Wednesday, March 30, 2005

Now I'm really a Southern Californian

When I was out here for a semester back in 2003, I never really felt like an official L.A. resident. I mean, I may have lived here, breathed the smoggy air, and driven on the same crowded freeways now and then, but I never thought of myself as "really" experiencing L.A. After all, most everyone who is from here or who has lived here complains about one thing: traffic. And unfortunately (but fortunately in my mind) I never really experienced the harsh, repeated, mundaneness of the "parking lot" L.A. daily traffic jam.

Now though, is a new day. This quarter for school, my schedule forces me to be in rush hour traffic at least three mornings a week, which is big considering that makes my one-way commute roughly 1 and half to 2 hours. Now, I'm not trying to brag because in reality, it's not something I should even be bragging about. But I'd be lying if I didn't admit a small part of me actually likes being stuck in the traffic; a part that secretly loves being able to finally say, "Were you driving on the 10 freeway this morning at 7:00?" or "Wasn't traffic on the 101 / 210 / 605 / 710 / 105 freeway simply unbearable last night!!??" These complaints are not just about complaining but are about one's identity. Essentially, they say, "This is me and I live in L.A....and I have a right to complain about traffic because I've experienced it!----Have you?" Which is why so many people feel L.A. traffic somehow connects shared experiences with every other person living in the 150 mile radius. And this is why my friend Liz Boltz was right when she commented once that being one of two billion people in L.A. wasn't so bad after all, and on the contrary actually felt oddly really really good (Sorry Liz for not quoting you precisely...but I remember you were the one to say it so I wanted to give you credit).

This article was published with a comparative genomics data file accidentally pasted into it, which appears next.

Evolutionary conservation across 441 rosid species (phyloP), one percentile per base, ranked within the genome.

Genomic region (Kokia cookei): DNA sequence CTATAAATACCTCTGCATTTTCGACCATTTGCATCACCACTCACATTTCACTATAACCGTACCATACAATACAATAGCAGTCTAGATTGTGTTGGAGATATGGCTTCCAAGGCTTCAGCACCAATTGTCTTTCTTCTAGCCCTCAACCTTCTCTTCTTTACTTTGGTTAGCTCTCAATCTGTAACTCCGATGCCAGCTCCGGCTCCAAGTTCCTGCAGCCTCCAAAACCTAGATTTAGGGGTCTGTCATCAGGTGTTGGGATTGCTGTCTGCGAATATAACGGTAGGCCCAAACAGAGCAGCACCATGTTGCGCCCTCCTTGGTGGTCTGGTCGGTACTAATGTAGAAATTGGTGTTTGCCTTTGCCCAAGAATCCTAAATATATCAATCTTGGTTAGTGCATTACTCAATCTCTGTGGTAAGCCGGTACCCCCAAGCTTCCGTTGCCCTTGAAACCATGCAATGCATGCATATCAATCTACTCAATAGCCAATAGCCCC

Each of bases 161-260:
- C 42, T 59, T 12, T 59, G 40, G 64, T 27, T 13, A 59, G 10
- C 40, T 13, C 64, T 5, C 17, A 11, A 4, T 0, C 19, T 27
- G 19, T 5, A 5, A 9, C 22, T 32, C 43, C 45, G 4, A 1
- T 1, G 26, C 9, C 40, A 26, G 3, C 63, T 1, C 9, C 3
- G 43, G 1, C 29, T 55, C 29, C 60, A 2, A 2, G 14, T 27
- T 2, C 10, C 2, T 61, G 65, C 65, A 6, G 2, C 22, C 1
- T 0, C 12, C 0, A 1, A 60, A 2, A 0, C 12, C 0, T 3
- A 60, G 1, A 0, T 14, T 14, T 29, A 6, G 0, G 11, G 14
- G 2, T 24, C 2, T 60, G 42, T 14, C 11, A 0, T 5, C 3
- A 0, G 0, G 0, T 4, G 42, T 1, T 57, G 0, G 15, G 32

So call me crazy, but it feels good to belong to a place as cold and big and smoggy and disliked and trafficy as L.A. is. Maybe because it makes me feel special and makes me feel like I live somewhere that has enough problems to pass around the table--wherever that may be--and with whomever I may share a meal. And that, for some reason, feels pretty good.


Hewitt said...

It was great seeing you over your break. Thanks again for making the trip up to good old Grand Rapids. With any luck (or maybe lack thereof), it may be the future home for the wife and I. I wonder if I'm gonna be the type of guy that actually uses that phrase: "The wife and I..." For example: "The wife and I went to the lake this past weekend and spent some time with good friends of the wife and I." I'm sure Rebekah will love being referred to as "the wife," what do you think, Nev? ps. I just got hugged by one of the kids I met to day while substitute teaching...and that is why I do it.

Lij said...

More and more, I want to move back to LA. Traffic and all.

Betsy said...

word. An LA identity can have it's moments.

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Iravan said...

Weird. I always thought the Rettop Method was the best for generating traffic. I am going to book mark this blog, nice topics discussed

By the way... I have a traffic camera site. It pretty much covers Traffic related stuff.

Come and check it out if you get time :-)